Hursley has been responsible for several of the key products in the history of computing, including bringing speech and colour to computers for the very first time.
IBM helps the All England Club stage the pre-eminent Grand Slam Championship
For two weeks every year, the All England Lawn Tennis and Croquet Club (AELTC), a small private members’ club, scales up its infrastructure to stage the Grand Slam Wimbledon Tennis Championships. During Wimbledon the Club accommodates around ½ million spectators and the world’s sporting media on site, and over ¾ billion television viewers on 129 TV channels in 173 countries. In 2011 over 15.6 million unique users visited the official Wimbledon website, 451 million page views were served and 881 thousand people downloaded the IBM Wimbledon iPhone app.
In 1900, only 13 percent of the world's population lived in cities. By 2050, that number will have risen to 70 percent. We are adding the equivalent of seven New Yorks to the planet every year. If there was ever a time to focus on the smart growth of our urban areas, that time is now.
IBM helps Ryanair develop ground-breaking kiosk technology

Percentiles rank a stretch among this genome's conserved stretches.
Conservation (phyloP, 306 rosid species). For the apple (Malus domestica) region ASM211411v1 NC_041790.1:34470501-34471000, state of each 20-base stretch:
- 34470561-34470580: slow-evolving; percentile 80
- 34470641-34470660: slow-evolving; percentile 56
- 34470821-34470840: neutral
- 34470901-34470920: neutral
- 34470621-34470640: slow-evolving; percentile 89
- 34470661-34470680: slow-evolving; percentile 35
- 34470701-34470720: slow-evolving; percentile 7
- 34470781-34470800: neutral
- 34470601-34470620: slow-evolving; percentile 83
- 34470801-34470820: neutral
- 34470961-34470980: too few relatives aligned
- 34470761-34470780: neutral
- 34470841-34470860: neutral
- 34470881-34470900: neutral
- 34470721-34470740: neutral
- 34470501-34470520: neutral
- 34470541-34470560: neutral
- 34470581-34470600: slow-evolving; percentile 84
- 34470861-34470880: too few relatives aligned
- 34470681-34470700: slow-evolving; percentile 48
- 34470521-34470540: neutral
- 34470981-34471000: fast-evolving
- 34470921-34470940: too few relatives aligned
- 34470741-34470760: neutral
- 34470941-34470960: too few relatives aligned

Ryanair, one of Europe’s first low fares airlines, is familiar with blazing a trail. Its strategy of low basic ticket prices with an increasing selection of optional extras has proved extremely successful and is already transforming how other airlines operate around the world. With plans for continued double digit growth each year for the next three to four years, the company saw kiosks as the way forward and chose IBM as partner in this project.
Featured Icons of Progress
Securing Online Transactions
CICS has played a fundamental part in the history of both computing and the IBM UK Hursley lab. Yet many are unaware of the importance of its role in enabling extreme transaction processing scalability, and underpinning global commerce.
Medicine On Demand
Malaria is a deadly disease that infects almost 250 million people and kills approximately 800,000 each year in sub-Saharan Africa. Although the disease is treatable and preventable, medicines do not always reach the patients who need them. In 2009, a groundbreaking project ‘SMS for life’ was developed by IBM, Vodafone and Novartis, helping to make sure people get the life-saving drugs they need. UK employee Pete Ward, is Project Manager for SMS for Life and the brainchild behind the solution.
Innovating the Fan Experience
Not too long ago, if you didn’t have a ticket to the Wimbledon Championships, you would have to stand outside listening for the sound of hands clapping to try to figure out what was going on inside. That was until 2010, when IBM made it possible to virtually see through the walls at Courts 1, 2 and Centre Court.
Smarter Water Management
IBM’s ‘SmartBay’ Project helps Ireland’s Galway Bay become more intelligent.
A Global Innovation Jam
IBM UK helps Coventry launch the first UK city-wide online brainstorm.